Social Evolution in Summary – Context and Terms
As part of writing an article about patriarchy and childrearing, I created a table that summarizes the social evolution of humans from matriarchal societies to the future. The table can be found here. The article itself can be accessed directly on this site or on academia.edu.
Here are the terms that I use in this table along with the context and sources I used:
The term “biology of love” comes from the work of Humberto Maturana, from the book The Origins of Humanness in the Biology of Love he coauthored with Gerda Verden-Zöller. It essentially refers to the biological baseline of humans which makes us what he calls “love-dependent” creatures for our entire life, not just in childhood as is the case for other mammals. Biological means physiology, anatomy, and, more than anything, what he calls “manner of living”. Their work also influenced the framing of the integration column and some of what’s in the origins column. Homo Sapiens-Amans (loving) and Homo Sapiens-Aggresans (aggressive) are two terms used within this framework to refer to the manner of living that has been our “biology of love” lineage and the dominance-submission that preceded it and to which we are now at risk of reverting.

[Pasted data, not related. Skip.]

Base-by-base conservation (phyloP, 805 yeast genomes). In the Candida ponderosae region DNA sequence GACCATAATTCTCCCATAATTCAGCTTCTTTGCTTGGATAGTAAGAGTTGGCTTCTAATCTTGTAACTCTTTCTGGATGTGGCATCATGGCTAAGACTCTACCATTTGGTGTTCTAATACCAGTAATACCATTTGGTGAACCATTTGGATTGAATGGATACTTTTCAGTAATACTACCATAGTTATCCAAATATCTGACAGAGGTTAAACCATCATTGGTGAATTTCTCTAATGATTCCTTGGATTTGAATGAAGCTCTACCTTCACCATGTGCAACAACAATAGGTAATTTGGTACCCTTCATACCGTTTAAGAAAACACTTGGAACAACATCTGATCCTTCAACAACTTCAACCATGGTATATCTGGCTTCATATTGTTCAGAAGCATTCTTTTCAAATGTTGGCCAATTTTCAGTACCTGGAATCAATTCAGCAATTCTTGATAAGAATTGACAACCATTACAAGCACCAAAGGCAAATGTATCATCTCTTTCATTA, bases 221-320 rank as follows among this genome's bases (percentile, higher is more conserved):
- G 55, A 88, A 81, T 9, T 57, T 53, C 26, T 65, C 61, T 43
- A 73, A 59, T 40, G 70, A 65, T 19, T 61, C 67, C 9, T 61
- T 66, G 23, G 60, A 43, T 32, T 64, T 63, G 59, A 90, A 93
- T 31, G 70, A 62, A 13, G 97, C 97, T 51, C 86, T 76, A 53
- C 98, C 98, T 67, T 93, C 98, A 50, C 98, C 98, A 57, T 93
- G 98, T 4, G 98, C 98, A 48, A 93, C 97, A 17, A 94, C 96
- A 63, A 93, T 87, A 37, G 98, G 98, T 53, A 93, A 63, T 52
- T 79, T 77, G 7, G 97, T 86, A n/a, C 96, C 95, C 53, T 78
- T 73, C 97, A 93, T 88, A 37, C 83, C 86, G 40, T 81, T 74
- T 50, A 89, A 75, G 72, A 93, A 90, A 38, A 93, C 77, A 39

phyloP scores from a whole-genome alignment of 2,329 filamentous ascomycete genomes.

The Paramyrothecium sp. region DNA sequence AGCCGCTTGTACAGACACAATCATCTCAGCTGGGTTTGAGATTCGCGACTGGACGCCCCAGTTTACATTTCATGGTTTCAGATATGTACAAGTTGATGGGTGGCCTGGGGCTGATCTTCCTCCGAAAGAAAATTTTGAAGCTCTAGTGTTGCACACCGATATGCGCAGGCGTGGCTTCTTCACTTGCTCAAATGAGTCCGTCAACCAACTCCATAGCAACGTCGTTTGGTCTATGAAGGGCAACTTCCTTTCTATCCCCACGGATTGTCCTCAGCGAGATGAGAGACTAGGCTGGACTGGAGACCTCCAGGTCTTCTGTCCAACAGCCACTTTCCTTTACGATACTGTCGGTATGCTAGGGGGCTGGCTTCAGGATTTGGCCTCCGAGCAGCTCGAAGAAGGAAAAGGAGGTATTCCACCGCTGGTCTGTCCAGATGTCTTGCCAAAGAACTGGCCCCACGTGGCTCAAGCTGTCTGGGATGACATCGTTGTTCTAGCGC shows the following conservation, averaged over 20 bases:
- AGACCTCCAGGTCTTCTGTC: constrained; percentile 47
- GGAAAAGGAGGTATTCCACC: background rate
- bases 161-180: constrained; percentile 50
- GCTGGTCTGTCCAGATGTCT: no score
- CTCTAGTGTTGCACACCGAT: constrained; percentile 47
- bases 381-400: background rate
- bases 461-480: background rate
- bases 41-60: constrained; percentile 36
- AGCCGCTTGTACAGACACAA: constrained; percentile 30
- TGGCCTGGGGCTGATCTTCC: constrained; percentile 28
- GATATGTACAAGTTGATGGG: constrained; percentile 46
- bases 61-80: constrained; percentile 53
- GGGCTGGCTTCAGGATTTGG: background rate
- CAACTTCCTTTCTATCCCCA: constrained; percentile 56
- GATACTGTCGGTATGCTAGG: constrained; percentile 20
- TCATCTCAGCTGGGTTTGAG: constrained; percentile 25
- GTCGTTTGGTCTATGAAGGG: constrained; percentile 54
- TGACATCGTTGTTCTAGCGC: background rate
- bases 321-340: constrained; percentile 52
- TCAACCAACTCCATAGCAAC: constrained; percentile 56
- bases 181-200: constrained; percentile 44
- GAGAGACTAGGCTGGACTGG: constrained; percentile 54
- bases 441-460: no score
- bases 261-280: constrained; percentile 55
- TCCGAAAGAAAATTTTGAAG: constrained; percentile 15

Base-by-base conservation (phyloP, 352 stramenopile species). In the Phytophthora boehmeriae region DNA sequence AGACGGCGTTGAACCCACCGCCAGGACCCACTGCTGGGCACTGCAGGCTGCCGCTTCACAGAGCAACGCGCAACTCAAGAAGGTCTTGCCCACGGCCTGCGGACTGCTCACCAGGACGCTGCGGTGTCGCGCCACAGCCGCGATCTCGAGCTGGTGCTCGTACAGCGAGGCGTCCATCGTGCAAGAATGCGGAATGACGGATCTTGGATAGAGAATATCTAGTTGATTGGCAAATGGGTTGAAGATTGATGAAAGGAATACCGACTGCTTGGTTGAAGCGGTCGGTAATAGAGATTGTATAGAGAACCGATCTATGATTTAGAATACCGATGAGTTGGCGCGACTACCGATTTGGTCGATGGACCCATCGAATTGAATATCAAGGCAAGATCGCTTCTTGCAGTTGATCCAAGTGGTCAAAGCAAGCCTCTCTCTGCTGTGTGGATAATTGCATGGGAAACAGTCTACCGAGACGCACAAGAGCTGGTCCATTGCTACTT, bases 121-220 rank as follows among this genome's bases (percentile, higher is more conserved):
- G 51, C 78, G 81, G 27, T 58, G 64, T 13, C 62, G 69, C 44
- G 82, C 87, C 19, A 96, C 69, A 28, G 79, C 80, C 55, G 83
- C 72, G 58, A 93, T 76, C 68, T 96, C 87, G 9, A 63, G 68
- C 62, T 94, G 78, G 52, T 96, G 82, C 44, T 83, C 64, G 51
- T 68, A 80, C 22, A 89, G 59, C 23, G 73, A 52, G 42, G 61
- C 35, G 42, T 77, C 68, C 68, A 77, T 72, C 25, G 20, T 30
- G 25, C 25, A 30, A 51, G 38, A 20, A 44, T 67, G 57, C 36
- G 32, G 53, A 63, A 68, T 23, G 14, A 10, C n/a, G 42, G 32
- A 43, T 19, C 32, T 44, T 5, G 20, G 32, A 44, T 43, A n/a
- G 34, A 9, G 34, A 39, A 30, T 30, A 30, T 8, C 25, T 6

The reference to “star of life” is to a body of work done by Arnina Kashtan about how human needs are separated into two triangle clusters of safety (along with belonging and being seen) and freedom (along with truth and presence). The possible integration, now only available to individuals as conscious healing, and projected to be available to generations of humans through adopting new childrearing practices that reinstate the biology of love, is called the star of life. Visually, it is formed by the two triangles being put together into a star of David.
The first column is based largely on reviews of the extensive documentation of matriarchal (egalitarian, mother-centered) societies, past and present, as done by pioneering researchers including Marija Gimbutas and others on matriarchal societies in Europe during the Neolithic times, Heide Goettner-Abendroth and others on present and near-present matriarchal societies, and Genvieve Vaughan on the relationship between mothering, gift economies, and language. Their work continues to be contested despite its rigor, and thus a critique of mainstream anthropology, history, and archeology are part and parcel of the body of work these brave women produce.